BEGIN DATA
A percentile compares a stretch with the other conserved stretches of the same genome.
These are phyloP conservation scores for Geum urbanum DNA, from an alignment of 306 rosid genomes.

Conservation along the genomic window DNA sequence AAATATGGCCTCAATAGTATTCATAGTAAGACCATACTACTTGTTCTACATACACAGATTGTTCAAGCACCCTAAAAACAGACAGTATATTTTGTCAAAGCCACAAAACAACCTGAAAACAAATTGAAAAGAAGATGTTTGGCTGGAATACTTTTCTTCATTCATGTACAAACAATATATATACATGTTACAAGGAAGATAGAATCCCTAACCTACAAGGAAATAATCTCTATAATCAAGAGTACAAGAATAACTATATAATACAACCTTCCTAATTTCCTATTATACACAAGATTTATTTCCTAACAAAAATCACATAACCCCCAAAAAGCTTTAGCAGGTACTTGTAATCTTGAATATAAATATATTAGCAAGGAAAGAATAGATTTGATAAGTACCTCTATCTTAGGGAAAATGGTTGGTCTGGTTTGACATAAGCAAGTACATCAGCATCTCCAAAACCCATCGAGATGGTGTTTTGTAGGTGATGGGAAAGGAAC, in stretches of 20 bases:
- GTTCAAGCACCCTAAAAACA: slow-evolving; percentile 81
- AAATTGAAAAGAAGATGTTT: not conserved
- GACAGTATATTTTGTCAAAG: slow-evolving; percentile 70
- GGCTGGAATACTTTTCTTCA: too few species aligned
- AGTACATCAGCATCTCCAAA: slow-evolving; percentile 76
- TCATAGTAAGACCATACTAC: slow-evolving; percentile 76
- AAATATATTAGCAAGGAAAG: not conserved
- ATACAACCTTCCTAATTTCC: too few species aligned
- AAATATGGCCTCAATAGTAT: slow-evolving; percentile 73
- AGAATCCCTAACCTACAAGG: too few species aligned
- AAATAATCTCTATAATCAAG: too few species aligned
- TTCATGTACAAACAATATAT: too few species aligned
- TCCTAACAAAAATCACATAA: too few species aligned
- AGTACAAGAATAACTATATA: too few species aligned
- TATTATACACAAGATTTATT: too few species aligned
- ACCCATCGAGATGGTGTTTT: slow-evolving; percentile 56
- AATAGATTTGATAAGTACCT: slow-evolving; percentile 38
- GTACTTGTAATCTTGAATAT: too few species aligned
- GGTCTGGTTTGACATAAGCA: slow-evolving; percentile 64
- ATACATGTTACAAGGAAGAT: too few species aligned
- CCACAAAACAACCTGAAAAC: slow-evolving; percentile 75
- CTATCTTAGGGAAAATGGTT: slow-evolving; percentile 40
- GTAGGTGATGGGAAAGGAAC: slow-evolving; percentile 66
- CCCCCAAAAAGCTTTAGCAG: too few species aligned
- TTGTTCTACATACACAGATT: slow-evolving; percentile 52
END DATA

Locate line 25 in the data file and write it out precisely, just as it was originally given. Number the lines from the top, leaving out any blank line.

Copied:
- CTATCTTAGGGAAAATGGTT: slow-evolving; percentile 40